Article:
Wednesday, October 9, 2013

RightStart and our family!

Right Start Manipulatives

We are starting our 3rd year of using the RightStart Math program, and I thought I'd take a moment to share about our experiences with it so far.

I guess I should start by saying we are using Edition 1.  This is because - well - that was all that was available when we started!  I have liked the looks of the sample pages of Edition 2, and I do sort-of wish I could switch - but it doesn't make sense.  First Edition 2 isn't ready for the levels Delta and Echo are using - and at this point there is no way to switch editions past the start of Level B.  I would think at some point RightStart will need to create Edition 2 Transition lessons for people moving from a totally different program - but that is in the future.   And as we own the lessons for Edition 1, it wouldn't make sense to pay for Edition 2 lessons for the younger students.  Besides, edition 1 has been working well for us.

All that said - let's move on.  I think it makes sense to do this by level.

Level A
I have completed this level last year with Foxtrot.  (Delta and Echo moved from the MEP math program, and never did Level A.)

In Edition 1, Level A is designed so that each lesson is to be broken up between 2 days.  There is generally a couple of different topics.  However Foxtrot seemed to generally want to do the entire lesson. We didn't do it every day - and even so we completed this level before the end of the year, and started Level B.  Even though Foxtrot knows the regular way to deal with numbers > 10, she didn't object to the 5-ten way of describing numbers.  She seems to have a good grasp of numbers and basic addition.   We were able to skip about 15 of the lessons in Level B (the ones marked with an '*' in the Table of Contents), and even so, level B seemed to start out like a review.  [The change from Level A to Level B in the 2nd Edition seems to be handled so much better - in the sample it looks like the teacher/parent evaluates the student's skills from Level A to determine where to start in Level B.]

Foxtrot making 100 with tiles.  Golf playing with tiles.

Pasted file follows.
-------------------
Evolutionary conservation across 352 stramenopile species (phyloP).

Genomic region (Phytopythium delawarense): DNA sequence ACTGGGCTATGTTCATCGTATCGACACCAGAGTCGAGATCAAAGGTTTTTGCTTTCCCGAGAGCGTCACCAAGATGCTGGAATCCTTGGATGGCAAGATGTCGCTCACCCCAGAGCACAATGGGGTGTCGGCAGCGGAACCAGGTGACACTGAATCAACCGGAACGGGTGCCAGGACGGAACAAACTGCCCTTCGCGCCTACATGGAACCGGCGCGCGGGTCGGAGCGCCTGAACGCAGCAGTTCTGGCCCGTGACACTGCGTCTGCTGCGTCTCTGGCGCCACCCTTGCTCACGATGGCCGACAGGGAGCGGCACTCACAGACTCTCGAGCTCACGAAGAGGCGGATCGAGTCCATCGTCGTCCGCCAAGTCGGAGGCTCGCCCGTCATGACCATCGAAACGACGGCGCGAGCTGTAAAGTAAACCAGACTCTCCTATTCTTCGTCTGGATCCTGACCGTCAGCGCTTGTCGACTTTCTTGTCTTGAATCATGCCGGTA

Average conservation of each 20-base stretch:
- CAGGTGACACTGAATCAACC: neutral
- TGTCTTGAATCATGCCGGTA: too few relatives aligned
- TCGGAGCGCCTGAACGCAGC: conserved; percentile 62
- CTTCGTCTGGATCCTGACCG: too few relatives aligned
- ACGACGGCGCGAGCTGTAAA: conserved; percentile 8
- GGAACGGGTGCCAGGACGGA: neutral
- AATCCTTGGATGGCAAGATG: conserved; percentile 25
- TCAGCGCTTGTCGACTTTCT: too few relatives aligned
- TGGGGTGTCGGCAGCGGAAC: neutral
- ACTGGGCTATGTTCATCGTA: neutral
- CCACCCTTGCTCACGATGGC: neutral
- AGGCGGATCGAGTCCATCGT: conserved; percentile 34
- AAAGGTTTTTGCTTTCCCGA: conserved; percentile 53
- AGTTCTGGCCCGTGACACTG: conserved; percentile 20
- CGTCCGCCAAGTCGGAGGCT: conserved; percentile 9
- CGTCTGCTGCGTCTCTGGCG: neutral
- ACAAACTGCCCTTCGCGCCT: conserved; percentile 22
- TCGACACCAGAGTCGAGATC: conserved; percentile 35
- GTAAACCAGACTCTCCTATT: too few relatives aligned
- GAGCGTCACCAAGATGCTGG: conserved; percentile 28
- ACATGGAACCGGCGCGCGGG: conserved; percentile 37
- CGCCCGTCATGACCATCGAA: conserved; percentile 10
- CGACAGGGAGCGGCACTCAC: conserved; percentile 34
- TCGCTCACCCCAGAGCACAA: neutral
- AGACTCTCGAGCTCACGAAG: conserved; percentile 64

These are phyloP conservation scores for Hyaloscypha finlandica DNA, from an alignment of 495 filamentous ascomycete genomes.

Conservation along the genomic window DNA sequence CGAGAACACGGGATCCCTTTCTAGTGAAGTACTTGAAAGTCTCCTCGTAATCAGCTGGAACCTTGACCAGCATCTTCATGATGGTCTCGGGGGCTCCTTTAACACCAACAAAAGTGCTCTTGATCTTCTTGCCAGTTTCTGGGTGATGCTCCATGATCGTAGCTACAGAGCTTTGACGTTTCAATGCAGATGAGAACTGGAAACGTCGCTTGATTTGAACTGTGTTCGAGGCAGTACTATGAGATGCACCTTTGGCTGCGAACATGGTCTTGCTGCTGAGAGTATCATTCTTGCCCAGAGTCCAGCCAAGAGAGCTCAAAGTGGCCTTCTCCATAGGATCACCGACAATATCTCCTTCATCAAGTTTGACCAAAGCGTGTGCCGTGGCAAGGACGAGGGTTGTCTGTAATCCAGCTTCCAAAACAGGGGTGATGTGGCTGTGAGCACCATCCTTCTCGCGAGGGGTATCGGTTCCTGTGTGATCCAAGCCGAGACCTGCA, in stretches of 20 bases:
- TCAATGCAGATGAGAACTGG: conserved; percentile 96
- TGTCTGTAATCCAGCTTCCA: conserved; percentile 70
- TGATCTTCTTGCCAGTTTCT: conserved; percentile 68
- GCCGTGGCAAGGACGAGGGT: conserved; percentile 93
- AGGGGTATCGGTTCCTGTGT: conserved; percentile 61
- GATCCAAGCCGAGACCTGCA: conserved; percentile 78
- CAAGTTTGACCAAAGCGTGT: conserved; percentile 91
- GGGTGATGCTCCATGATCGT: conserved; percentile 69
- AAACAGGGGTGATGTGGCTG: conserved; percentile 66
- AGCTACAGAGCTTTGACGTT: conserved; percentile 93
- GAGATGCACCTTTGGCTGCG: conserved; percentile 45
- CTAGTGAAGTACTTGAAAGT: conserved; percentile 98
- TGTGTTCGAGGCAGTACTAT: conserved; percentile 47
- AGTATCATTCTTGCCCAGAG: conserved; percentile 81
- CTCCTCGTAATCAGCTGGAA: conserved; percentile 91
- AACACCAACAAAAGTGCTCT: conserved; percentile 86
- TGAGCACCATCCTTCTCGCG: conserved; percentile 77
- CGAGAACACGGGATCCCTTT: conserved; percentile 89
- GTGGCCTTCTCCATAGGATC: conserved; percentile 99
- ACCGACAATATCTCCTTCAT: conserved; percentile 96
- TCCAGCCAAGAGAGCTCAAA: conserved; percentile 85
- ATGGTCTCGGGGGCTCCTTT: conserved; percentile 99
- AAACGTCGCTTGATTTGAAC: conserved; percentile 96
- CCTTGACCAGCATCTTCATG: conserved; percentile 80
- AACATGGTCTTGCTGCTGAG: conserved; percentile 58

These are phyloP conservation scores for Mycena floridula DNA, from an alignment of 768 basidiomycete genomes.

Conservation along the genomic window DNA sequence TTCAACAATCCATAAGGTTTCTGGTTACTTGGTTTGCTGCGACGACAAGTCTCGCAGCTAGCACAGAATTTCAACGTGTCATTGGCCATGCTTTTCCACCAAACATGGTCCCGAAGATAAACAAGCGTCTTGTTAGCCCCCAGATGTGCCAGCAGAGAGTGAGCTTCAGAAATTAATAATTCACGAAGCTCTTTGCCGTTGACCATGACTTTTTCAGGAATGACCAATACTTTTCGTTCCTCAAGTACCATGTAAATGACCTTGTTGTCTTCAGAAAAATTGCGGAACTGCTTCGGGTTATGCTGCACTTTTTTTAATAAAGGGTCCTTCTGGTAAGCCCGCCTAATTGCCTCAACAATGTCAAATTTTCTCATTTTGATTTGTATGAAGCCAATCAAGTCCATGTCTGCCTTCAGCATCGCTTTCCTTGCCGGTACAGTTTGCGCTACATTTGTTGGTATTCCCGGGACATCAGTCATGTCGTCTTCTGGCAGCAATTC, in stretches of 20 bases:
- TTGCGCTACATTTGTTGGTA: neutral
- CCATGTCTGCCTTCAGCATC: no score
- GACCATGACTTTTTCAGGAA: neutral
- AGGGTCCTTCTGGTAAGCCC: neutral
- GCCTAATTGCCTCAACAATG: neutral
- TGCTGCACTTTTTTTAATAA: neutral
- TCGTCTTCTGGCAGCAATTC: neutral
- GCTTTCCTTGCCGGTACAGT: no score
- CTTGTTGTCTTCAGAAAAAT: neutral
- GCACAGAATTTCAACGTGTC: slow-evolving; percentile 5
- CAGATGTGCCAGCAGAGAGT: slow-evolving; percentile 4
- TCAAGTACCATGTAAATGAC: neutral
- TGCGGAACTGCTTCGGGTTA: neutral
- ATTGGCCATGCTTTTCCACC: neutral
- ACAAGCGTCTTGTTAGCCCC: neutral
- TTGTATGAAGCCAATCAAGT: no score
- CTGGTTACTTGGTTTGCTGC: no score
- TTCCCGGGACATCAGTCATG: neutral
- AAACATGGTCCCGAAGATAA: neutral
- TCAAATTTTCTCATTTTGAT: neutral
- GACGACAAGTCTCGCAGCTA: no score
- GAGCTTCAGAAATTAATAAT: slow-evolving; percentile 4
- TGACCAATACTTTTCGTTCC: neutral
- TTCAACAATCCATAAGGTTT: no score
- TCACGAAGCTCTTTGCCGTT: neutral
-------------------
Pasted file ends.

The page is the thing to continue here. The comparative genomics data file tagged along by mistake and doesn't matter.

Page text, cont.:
Level B
I completed Level B with Delta and Echo 2 years ago, and am up to Lesson 40 with Foxtrot.   Delta and Echo have been taught together, as when we changed math programs, they were evaluated to start at the same level.

Delta and Echo finished Level B in a year with no great difficulties that I remember.  We didn't do the practice sheets - and it didn't seem to be a problem then.... but I think that ended up being a problem later in Level C.  Foxtrot is doing the practice sheets.   With doing Level B together, besides having 2 abacuses, I found it important to have 2 sets of base-10 cards (which we were lucky to have - we were even more lucky as we had been given one set that was older, so one set was printed with blue - and the other set was printed with black.)  I think you would also want 2 sets of place value cards.  We only had 1 set, and so I printed a paper-set for the other child (We alternated who had the real set and who had paper.)  The RightStart set was a LOT easier to work with!

I really like how things worked with RightStart.  Addition was taught with various strategies to help the child think about what everything means.  I think my kids have a pretty good concept of place-value up to the thousands.  I find that although the topics do switch every so often - that the topics do support each other.  For instance, (and I don't remember if this was level A or level B), that numbers up to 10 are worked with, focusing on grouping with 5's... and then the topic switches to money - learning pennies, nickels, and dimes - and all the work there reinforces working with numbers in groups of 5's and 10's.   In level B there is addition up to 4 digit of numbers - and then things move into calendars.  But one exercise I remember has the child adding up all the number of days in each month to determine the number of days in a year.  So this not only reinforced the information they learned about calendars, but also gave a problem that involved large numbers and a reason to add.   I also found the topic often switches right when my kids seem to need a break on the current topic.  I find it great how it works out.